In the Northeast United States, the Fall is a beautiful time marked by vibrant colors, crisp temperatures, and people in wool sweaters traveling around in Swedish cars and watching trees change color. Personally, I don't get that excited about the foliage, but I do relish the effect the Fall has on the local cycling population, which changes just as surely as the leaves. If you're ever inclined to take a Fall cyclist foliage tour, here's a brief but helpful guide to some of the things you should look out for:
At this point in the year The Triathlete has transitioned from short-shorts and half-shirt to full-length tights and loose-fitting long-sleeved runner's jersey (which is an outfit that is a helmet away from a pair of pajamas). However, he (or she, of course) has not yet transitioned from the 53x14 gear, nor from the "tuck" of questionable aerodynamic benefit that is less Pro Tour time trialist than it is pedantic professor resting his elbows on a lectern. Not even the vibrant colors of autumn are enough to distract The Triathlete from his or her mission of beating leisure cyclists over modest inclines, striving to improve on "personal bests," and abstaining from all aspects of cycling except for the going forward with your head down part.
When the days grow shorter, the mercury dips below 65, and the first leaf turns, The Alarmist bolts upright in bed, throws open the wardrobe doors, and dons every piece of warm-weather cycling apparel therein. Before the clocks have changed, The Alarmist has changed into his balaclava, helmet cover, battery-heated booties, and three-fingered lobster gloves. If Assos makes it, he owns it. If they don't, Craft does, and he owns that too. He lives in mortal fear of illness-inducing chills, goose bumps and nipple erections, and he dreams hot and sultry dreams of cycling vacations to Death Valley, Equatorial Guinea, and the surface of Venus.
The Polar Bear
The Polar Bear is the polar opposite of The Alarmist. This rider is either unaware of or unconcerned with the fact that cycling apparel comes in varying lengths and thicknesses for various atmospheric conditions, and his cycling wardrobe consists of one short sleeve jersey, one long sleeve jersey, and one pair of cycling shorts. He may or may not also own a neon green windbreaker for the really cold days. An opportunistic leisure rider who normally doesn't ride in cold weather but just has to get out of the house occasionally, he can be seen riding on frigid days, his legs pink with cold and his sweatsocks pulled up to the knee as he laboriously turns his triple crank at 35rpm in the big ring. One is tempted to tell him of the existence of such innovations as full-fingered gloves, hats, and leg warmers, but one is also reluctant to break the concentration as evidenced from the determined look on his chapped, frostbitten, and frozen mucus-covered face--a look he will wear for days until it finally thaws.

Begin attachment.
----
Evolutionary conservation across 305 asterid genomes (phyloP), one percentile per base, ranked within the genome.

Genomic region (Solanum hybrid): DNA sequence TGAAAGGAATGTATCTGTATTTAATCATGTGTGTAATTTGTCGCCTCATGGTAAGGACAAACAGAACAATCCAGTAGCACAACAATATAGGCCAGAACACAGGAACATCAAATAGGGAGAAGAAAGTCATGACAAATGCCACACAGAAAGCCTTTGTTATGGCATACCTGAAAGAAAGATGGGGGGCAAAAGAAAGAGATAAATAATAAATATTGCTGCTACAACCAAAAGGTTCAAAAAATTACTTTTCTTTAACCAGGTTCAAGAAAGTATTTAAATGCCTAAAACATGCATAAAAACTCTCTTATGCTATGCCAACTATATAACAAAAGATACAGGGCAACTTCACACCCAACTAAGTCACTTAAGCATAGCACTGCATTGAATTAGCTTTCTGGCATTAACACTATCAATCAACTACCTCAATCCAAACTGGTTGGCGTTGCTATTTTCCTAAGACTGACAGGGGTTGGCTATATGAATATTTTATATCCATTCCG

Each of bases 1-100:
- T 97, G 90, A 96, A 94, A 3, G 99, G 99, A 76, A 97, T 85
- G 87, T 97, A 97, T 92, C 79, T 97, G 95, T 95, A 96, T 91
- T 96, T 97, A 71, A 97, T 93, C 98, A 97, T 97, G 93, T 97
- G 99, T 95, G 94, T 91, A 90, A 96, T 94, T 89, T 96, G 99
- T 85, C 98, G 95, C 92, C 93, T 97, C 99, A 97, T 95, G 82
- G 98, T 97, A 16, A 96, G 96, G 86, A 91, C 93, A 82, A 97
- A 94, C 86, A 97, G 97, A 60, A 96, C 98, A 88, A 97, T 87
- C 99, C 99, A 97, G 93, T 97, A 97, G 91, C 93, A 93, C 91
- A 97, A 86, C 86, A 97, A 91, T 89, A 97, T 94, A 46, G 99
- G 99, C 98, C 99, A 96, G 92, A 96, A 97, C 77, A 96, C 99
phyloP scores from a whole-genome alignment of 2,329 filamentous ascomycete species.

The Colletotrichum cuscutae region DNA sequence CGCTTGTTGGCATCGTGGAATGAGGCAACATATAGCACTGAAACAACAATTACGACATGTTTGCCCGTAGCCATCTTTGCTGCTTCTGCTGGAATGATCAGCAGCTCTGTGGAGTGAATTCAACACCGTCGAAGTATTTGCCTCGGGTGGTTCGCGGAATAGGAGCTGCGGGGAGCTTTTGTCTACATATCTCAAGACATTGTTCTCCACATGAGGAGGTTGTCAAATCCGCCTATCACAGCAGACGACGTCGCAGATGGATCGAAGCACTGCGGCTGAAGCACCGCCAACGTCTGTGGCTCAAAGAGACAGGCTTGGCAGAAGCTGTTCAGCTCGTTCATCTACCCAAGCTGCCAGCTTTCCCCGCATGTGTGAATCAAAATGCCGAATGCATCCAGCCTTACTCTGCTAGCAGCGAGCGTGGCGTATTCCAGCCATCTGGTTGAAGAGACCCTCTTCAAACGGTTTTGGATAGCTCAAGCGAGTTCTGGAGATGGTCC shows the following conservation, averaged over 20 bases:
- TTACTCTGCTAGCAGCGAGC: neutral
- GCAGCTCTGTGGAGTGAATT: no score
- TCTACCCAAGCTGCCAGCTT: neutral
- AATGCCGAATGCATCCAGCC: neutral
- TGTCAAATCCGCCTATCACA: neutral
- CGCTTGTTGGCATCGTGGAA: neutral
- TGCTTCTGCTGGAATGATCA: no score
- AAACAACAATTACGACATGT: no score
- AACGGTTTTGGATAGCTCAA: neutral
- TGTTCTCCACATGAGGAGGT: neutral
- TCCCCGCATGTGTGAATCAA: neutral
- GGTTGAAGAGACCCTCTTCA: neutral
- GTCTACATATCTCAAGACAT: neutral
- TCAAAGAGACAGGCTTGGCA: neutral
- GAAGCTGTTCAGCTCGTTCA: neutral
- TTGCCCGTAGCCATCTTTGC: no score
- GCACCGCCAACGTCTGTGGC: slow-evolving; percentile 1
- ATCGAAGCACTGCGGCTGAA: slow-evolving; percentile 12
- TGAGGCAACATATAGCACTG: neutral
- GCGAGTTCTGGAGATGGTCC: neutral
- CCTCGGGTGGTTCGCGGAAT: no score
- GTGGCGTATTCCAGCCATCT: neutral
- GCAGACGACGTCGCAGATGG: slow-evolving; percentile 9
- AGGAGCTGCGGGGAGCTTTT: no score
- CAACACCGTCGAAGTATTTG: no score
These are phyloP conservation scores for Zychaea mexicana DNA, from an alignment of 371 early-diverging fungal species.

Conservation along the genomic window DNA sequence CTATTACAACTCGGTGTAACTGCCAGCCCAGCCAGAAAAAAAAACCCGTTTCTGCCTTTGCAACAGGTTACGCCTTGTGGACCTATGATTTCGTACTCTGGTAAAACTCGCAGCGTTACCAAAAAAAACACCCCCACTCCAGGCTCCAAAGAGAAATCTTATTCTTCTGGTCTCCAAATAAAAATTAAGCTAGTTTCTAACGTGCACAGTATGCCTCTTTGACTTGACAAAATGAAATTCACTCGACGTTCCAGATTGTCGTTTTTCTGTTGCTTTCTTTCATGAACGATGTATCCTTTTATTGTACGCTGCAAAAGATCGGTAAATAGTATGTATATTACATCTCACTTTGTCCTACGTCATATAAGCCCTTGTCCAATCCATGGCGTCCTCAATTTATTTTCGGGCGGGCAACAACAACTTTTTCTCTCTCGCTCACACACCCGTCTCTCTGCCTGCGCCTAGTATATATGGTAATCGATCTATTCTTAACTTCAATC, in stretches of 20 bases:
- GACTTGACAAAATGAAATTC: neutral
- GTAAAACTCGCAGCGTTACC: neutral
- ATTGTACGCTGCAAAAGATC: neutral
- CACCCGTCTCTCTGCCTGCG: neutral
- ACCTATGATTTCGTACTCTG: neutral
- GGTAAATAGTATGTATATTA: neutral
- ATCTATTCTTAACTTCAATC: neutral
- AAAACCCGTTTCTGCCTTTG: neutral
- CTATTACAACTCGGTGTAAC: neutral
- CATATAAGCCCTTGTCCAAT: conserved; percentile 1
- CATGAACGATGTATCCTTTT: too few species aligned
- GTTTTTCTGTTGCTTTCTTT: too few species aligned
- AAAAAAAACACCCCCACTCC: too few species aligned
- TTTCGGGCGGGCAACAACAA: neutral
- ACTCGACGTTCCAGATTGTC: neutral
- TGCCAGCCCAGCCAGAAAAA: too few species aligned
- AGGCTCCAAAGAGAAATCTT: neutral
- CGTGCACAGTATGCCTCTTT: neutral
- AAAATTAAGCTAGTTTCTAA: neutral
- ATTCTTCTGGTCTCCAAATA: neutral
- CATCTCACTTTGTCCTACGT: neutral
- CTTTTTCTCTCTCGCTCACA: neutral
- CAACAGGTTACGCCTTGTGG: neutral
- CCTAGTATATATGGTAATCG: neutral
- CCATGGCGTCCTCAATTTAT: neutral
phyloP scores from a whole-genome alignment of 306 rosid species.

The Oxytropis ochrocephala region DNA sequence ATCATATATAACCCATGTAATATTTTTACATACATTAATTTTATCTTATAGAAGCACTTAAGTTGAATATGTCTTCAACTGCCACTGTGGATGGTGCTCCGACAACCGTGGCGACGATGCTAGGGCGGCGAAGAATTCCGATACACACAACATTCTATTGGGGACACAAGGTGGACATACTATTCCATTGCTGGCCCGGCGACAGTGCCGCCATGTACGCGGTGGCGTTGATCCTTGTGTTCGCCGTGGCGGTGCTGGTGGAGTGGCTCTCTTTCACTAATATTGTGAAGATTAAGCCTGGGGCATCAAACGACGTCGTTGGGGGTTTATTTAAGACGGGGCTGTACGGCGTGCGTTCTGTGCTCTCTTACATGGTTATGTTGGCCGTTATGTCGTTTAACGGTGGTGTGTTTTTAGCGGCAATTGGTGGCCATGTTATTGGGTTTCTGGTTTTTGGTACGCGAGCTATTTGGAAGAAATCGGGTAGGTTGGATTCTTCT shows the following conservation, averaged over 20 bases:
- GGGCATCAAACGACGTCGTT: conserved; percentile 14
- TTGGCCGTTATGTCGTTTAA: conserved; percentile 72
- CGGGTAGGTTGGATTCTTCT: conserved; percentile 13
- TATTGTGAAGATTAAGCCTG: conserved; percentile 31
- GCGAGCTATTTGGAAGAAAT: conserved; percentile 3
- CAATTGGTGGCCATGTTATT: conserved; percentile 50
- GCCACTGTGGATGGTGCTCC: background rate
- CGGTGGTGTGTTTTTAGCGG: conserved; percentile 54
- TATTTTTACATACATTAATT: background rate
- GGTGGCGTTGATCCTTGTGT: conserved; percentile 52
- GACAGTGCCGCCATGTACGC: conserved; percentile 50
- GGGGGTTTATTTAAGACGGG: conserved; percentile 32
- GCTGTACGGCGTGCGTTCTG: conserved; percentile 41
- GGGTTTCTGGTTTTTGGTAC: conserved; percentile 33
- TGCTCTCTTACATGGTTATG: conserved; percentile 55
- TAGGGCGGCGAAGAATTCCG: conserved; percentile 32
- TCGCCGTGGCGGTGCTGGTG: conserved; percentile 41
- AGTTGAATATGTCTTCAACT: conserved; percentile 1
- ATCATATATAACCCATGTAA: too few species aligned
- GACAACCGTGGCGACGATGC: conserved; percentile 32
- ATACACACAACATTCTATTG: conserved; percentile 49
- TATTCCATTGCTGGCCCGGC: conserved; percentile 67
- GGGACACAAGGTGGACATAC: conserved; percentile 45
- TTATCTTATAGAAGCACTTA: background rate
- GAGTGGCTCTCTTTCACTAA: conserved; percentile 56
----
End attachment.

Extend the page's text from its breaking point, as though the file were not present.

The Serious Roadie
Even the serious roadie takes some time every year to relax. He's no longer worrying about the season that's just passed, and he's not yet preparing for next season. He's just having fun. As it happens, this period of relaxation was last Thursday, from 12:00 to 4:30, and if you're a roadie worth your embrocations then you're well into training for next year's meaningless park races. At this time of year The Serious Roadie can be seen riding alone, or he can be seen riding with other identically-clad cyclists in tight formations designed to discourage any sort of autonomy or enjoyment. The Serious Roadie has temporarily downgraded from his $2,000 carbon race wheels to his $1,200 aluminum training wheels. He's also got either a Power Tap or an SRM, he's watching his watts more carefully than a security guard at a lightbulb factory, and he is under strict instructions from a highly-paid coach that he is not to ride hard lest he inadvertently compromise his chances for a top-20 finish in a Tuesday night Cat 4 training race, or, worse yet, enjoy himself. And if his spirit is not yet broken completely, or if he doesn't quite trust himself, he might even be riding a pair of Power Cranks, the cycling equivalent of a Victorian anti-masturbation device.
The Undersea Explorer
Picture this: you're in the woods mountain biking on a crisp autumn day. You've stopped at the top of a small incline to take a bite of food, sip some liquid, and enjoy the quiet tranquility of the forest. Suddenly, in the distance, a twig snaps, and you in turn snap to attention like a frightened deer. The snapping sound is followed by the rustle of foliage, and as it grows closer you hear an insidious panting sound. What could it be? A wounded elk? A rabid bear? Some kind of arboreal sex fiend? Suddenly, it emerges--a frogman clad all in black with a hose over its shoulder and a visor on its helmet, sitting bolt upright atop some sort of dual-suspension undersea rover, it bobs and beelines toward you, spinning a great-granny gear whose "inches" can only be measured accurately in microns. It weaves up the incline until it dismounts from the contraption about halfway to the top. Like a deer, you remain stock-still, monitoring it from your peripheral vision until it pushes the stalled vehicle up the remainder of the hill, remounts, passes, and allows you to relax again.